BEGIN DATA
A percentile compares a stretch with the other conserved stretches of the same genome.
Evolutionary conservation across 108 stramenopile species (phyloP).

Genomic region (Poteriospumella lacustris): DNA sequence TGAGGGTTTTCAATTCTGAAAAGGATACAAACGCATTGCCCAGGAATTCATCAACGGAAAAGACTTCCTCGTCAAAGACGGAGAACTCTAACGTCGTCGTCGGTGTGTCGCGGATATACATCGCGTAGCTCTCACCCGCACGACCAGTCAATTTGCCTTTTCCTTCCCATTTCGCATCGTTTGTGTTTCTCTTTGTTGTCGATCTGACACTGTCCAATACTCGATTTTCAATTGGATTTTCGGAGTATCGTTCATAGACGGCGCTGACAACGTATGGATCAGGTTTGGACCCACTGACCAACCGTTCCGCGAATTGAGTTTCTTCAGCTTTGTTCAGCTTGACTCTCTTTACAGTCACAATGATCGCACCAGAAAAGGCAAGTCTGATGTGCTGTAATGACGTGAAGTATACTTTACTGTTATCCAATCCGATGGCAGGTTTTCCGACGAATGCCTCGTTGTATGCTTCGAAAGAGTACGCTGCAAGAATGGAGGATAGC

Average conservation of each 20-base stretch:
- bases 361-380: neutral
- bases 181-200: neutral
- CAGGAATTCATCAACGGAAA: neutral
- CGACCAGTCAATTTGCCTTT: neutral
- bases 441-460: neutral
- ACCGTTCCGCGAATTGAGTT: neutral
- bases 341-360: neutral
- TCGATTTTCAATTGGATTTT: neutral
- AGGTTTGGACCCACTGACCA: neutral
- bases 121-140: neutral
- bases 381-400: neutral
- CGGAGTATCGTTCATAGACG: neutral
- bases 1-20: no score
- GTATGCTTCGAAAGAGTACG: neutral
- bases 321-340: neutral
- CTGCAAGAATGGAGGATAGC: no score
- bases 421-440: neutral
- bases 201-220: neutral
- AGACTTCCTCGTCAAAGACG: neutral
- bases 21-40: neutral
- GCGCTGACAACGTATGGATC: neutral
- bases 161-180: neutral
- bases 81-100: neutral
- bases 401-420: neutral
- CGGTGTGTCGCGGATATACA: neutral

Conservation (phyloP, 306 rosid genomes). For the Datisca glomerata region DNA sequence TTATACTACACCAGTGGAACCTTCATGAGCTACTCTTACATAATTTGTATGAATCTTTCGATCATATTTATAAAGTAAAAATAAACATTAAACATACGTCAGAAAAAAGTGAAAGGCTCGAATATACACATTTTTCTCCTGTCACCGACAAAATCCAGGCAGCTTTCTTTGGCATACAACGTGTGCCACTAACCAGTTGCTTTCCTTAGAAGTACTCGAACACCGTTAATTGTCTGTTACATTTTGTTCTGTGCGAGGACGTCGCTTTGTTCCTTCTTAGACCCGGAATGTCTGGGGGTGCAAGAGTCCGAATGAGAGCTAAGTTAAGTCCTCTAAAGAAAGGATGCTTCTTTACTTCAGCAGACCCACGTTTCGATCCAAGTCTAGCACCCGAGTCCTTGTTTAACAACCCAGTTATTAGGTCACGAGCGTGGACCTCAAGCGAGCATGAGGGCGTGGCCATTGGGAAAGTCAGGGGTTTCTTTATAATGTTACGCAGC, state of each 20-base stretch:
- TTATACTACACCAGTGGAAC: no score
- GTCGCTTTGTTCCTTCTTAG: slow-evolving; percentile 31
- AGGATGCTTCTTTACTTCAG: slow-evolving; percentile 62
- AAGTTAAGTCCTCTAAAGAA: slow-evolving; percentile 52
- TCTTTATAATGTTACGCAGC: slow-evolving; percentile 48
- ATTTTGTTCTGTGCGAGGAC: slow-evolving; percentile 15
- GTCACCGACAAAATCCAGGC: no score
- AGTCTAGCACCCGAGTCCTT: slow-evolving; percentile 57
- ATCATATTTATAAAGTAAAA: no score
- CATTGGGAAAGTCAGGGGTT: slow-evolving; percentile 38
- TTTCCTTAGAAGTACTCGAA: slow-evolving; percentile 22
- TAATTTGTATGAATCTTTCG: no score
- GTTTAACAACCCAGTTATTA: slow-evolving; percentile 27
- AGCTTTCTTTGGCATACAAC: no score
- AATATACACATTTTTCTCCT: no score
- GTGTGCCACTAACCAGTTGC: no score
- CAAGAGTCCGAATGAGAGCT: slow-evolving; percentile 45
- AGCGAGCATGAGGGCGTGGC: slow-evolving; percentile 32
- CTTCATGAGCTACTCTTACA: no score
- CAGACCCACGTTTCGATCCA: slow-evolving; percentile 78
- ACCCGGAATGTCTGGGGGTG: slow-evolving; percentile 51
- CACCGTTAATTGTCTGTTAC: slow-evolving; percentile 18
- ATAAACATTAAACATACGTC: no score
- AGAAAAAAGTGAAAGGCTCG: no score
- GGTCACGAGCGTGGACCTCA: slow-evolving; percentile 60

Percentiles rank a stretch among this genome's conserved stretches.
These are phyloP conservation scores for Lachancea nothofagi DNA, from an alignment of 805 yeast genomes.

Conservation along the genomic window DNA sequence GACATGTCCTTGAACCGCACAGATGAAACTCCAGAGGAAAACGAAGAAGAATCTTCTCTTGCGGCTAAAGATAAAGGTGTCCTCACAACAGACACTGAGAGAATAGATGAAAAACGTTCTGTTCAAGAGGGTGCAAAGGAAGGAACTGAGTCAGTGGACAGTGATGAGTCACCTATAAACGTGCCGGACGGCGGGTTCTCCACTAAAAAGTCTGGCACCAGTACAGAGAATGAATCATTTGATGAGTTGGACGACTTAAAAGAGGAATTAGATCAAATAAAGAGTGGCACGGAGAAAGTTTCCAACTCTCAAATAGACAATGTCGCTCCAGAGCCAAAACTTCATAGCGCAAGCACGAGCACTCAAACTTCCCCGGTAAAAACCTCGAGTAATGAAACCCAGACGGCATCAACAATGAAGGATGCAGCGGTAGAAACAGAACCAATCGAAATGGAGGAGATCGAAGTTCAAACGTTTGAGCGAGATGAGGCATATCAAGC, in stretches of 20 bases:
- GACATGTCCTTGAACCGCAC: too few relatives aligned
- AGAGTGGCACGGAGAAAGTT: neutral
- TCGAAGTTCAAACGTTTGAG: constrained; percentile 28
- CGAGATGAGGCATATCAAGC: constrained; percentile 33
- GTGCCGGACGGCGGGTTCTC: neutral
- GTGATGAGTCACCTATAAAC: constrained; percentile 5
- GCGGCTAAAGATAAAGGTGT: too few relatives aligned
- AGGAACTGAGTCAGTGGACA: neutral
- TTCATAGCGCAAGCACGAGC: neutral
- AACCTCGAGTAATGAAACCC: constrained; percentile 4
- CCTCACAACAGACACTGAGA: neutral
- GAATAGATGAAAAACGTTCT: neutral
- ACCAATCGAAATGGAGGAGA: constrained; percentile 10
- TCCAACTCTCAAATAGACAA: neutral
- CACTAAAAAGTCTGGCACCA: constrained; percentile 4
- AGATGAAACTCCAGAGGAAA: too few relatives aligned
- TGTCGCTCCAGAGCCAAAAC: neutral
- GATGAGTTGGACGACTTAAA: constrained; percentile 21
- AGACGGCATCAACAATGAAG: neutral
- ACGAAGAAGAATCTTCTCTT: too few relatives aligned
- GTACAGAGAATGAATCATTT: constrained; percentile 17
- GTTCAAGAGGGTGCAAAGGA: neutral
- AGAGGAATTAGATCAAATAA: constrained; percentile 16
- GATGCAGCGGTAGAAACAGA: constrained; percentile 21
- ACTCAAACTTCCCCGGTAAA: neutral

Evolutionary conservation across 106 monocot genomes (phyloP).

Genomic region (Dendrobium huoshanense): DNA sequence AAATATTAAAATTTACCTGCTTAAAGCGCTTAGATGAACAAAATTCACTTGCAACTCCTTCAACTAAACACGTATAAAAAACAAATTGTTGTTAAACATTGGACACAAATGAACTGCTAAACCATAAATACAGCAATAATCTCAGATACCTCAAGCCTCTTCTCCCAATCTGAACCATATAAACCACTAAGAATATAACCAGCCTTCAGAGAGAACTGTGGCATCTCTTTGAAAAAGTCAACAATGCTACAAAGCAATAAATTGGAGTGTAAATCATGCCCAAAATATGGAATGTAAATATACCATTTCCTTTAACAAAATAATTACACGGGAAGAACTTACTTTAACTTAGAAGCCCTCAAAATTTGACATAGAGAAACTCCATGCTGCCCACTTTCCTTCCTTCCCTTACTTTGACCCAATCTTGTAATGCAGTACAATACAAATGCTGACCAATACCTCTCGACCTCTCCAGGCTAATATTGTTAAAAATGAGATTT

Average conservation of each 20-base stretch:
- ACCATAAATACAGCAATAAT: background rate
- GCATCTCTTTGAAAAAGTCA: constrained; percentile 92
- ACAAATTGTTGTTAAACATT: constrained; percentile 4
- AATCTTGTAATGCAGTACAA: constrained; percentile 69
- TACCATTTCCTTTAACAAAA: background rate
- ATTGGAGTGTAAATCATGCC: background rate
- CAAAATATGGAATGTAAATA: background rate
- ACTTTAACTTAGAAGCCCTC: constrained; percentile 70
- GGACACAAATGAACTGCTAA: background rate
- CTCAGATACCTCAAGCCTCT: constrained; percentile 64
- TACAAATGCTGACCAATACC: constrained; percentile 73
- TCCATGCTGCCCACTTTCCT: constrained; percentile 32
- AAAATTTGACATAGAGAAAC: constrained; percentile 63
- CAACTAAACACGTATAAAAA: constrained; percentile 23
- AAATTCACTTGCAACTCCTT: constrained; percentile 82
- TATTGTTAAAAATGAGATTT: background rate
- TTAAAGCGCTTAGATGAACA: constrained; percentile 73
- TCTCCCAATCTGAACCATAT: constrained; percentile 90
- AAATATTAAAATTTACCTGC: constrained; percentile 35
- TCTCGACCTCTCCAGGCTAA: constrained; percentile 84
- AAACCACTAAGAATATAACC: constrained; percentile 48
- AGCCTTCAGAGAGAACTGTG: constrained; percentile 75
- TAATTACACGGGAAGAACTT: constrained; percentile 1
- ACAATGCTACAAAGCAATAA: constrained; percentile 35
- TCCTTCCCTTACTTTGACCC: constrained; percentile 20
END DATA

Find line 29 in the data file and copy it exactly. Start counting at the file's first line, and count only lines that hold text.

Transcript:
- CGGTGTGTCGCGGATATACA: neutral